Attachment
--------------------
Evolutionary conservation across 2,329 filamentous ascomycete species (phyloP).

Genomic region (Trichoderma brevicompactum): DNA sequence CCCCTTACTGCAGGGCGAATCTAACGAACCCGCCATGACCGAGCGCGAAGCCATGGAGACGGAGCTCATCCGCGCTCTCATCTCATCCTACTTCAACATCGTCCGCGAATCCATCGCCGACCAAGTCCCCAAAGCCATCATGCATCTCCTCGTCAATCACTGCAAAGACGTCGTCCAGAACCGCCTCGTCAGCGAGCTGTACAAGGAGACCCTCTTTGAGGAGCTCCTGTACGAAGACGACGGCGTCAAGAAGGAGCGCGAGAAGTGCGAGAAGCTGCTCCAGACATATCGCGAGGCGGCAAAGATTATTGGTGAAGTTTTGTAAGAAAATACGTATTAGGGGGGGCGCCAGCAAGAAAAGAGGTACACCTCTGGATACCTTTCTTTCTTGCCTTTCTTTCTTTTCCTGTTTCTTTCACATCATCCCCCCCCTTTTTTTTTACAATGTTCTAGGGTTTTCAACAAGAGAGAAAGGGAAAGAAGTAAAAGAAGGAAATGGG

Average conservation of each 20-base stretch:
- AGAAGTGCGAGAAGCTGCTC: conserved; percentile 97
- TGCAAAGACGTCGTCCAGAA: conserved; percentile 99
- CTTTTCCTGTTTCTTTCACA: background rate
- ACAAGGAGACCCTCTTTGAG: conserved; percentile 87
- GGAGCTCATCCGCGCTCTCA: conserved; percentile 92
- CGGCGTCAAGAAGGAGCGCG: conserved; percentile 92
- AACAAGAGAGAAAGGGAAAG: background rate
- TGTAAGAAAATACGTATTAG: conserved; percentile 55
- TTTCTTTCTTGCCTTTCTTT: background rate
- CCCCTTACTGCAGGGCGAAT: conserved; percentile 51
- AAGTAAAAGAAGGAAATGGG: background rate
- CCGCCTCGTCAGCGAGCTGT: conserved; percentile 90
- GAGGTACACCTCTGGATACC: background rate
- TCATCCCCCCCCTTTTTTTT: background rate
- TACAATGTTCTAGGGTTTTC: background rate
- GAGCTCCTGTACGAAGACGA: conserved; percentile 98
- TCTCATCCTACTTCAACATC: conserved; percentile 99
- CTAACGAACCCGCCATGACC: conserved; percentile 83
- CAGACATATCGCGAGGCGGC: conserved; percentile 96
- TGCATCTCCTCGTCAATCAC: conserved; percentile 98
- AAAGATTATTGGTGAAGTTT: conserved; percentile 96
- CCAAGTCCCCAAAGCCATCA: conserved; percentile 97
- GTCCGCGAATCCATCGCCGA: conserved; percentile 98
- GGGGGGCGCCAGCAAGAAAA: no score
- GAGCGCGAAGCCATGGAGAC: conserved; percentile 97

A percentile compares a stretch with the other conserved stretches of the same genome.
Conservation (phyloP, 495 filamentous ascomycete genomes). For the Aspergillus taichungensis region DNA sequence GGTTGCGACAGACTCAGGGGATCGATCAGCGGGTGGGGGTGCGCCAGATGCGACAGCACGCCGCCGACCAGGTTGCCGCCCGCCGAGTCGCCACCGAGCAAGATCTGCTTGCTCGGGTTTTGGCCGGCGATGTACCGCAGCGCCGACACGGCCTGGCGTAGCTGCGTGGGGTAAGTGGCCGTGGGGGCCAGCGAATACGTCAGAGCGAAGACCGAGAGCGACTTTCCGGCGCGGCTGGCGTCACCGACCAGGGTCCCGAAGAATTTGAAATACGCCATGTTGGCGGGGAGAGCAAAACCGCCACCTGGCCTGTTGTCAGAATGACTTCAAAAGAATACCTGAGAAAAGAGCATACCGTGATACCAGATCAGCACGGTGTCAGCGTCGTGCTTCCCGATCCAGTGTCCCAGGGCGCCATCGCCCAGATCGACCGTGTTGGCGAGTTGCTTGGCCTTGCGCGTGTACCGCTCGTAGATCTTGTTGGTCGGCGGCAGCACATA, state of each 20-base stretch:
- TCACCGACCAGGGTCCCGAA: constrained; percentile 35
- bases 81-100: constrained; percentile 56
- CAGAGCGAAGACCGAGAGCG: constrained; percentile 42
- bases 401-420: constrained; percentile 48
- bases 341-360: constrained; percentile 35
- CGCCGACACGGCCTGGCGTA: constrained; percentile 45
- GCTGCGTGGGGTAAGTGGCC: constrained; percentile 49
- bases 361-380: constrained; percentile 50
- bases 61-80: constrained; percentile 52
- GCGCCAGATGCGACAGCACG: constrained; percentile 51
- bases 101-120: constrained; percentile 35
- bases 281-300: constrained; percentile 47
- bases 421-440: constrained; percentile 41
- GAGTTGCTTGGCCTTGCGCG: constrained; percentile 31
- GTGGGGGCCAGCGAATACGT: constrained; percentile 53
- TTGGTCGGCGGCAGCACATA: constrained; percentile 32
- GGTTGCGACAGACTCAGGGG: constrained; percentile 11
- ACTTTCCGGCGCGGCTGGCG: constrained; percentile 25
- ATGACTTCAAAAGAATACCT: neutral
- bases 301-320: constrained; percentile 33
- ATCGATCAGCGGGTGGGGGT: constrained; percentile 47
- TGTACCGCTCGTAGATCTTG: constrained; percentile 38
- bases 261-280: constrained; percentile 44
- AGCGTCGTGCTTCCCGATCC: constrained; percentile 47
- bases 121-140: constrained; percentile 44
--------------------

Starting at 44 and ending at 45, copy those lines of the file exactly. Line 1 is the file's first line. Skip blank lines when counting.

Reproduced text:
- GAGTTGCTTGGCCTTGCGCG: constrained; percentile 31
- GTGGGGGCCAGCGAATACGT: constrained; percentile 53